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Let $X$ be a normed space. Are there any infinite-dimensional examples such that the $(B_X, w\restriction_B) = (B_X, \|\cdot \|\restriction_B)$. In finite dimensions this obviously holds always true. I am coming up with this because in $\ell^1$ weak convergence is the same as norm convergence.

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    $\begingroup$ This is of interest. $\endgroup$ – David Mitra May 21 '15 at 20:37
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    $\begingroup$ Note: in $\ell^1$, weak convergence of sequences is the same as norm convergence. This doesn't hold for filters or nets. $\endgroup$ – Daniel Fischer May 21 '15 at 20:37
  • $\begingroup$ I think @DavidMitra answered my question. $\endgroup$ – Peter May 21 '15 at 20:42
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The answer is "no".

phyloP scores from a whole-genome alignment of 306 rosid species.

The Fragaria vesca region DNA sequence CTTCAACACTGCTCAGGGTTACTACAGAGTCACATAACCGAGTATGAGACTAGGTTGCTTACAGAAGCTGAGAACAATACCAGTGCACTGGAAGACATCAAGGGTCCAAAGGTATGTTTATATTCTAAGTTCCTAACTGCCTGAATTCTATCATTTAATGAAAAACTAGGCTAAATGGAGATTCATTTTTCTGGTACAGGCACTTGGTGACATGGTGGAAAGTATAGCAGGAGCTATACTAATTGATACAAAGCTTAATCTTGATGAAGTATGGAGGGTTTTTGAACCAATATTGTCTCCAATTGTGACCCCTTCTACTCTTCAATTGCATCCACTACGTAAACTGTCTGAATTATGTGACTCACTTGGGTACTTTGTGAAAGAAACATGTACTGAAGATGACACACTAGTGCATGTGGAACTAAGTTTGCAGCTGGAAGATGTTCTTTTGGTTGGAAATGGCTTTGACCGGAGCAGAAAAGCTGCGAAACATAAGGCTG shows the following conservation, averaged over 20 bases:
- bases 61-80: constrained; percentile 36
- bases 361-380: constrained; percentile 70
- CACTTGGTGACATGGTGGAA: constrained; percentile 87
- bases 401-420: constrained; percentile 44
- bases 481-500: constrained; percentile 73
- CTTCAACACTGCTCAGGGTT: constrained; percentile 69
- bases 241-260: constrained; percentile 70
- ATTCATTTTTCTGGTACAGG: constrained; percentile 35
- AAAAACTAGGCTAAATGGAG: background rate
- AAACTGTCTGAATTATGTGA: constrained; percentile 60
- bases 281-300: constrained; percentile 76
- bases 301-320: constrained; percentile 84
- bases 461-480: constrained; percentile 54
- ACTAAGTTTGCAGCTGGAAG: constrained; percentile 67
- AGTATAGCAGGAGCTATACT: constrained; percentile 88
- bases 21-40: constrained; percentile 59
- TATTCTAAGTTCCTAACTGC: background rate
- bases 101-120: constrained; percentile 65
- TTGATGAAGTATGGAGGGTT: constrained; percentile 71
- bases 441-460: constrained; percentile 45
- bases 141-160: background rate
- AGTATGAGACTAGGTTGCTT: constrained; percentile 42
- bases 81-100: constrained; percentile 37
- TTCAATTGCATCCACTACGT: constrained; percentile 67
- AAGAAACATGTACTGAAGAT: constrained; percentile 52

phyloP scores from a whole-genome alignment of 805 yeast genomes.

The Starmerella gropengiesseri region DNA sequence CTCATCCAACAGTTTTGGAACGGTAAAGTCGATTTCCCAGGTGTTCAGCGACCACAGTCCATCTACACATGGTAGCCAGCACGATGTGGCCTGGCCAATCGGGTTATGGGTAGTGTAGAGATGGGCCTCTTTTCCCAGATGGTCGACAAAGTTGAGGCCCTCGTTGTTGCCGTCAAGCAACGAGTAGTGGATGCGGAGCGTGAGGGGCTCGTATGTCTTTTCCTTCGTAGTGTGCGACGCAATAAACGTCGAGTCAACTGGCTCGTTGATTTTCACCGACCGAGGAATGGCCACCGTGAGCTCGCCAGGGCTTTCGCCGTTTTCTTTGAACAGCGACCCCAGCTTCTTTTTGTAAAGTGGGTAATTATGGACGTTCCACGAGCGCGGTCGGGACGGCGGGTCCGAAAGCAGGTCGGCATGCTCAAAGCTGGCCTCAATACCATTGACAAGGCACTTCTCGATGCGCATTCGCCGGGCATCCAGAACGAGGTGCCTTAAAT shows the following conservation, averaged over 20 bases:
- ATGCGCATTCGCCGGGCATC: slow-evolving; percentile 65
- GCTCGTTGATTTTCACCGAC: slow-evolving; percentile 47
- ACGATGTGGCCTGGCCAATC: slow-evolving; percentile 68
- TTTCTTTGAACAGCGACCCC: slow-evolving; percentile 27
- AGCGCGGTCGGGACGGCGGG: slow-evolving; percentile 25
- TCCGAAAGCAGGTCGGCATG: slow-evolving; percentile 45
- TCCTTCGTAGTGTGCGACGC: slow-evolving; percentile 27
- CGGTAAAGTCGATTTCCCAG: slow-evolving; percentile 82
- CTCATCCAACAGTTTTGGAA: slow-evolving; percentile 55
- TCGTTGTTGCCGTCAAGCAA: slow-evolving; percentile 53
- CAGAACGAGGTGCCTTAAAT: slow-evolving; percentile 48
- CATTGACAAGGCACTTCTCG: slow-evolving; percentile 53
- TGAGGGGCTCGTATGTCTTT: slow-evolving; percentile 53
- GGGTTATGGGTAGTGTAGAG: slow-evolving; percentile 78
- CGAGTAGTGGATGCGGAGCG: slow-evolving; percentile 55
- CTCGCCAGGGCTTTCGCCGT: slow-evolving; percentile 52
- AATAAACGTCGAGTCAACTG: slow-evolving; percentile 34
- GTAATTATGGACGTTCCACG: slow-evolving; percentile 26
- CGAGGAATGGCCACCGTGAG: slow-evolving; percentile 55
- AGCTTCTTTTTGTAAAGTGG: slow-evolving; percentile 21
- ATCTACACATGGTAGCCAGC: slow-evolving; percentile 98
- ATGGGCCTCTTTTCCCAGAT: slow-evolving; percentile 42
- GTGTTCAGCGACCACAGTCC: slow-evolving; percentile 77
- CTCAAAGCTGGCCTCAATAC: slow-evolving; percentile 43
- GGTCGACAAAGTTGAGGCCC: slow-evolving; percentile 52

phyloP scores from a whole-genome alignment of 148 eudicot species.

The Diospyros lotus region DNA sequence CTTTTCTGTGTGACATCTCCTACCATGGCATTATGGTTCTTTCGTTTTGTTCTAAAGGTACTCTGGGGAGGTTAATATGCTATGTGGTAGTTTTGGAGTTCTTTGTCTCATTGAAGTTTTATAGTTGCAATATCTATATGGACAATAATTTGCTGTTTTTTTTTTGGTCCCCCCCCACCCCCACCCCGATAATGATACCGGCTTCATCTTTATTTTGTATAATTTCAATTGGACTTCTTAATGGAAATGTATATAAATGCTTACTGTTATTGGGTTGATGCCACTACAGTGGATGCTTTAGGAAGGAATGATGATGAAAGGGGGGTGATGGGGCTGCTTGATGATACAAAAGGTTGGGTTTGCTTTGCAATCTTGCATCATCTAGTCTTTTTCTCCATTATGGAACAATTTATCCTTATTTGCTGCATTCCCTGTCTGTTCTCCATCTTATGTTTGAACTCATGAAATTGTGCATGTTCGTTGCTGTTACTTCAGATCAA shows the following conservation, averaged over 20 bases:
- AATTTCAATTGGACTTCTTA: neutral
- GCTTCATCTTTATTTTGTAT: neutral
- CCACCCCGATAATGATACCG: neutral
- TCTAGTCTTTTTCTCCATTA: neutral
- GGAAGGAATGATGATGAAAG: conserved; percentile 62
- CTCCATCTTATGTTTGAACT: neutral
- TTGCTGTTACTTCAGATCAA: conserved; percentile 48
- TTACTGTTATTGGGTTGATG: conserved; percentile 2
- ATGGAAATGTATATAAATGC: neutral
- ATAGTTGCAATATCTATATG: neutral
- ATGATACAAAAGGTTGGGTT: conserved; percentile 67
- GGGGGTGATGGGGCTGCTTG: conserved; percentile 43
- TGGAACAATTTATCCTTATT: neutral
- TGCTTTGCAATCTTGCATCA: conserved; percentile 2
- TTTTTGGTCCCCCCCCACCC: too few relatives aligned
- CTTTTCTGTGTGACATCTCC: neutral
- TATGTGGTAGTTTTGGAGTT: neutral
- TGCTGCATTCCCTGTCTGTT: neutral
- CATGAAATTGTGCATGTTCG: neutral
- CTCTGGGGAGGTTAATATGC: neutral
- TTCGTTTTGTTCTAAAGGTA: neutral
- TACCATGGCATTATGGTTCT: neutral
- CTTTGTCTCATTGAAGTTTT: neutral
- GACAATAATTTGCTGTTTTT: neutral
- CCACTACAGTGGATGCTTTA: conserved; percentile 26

The unit sphere is norm closed in the unit ball under the (norm) subspace topology.

But in an infinite dimensional normed space, the weak closure of the unit sphere is the unit ball. See this post for a proof of this.

So, in the space $B(X, {\rm weak})$, the closure of the unit sphere is again all of $B_X$ (in general if $A$ is a subspace of a topological space $X$ and $C\subset A$, then the closure of $C$ in $A$ is the intersection of $A$ with the closure of $C$ in $X$). In particular, the unit sphere is not weakly closed in $B(X, {\rm weak})$.

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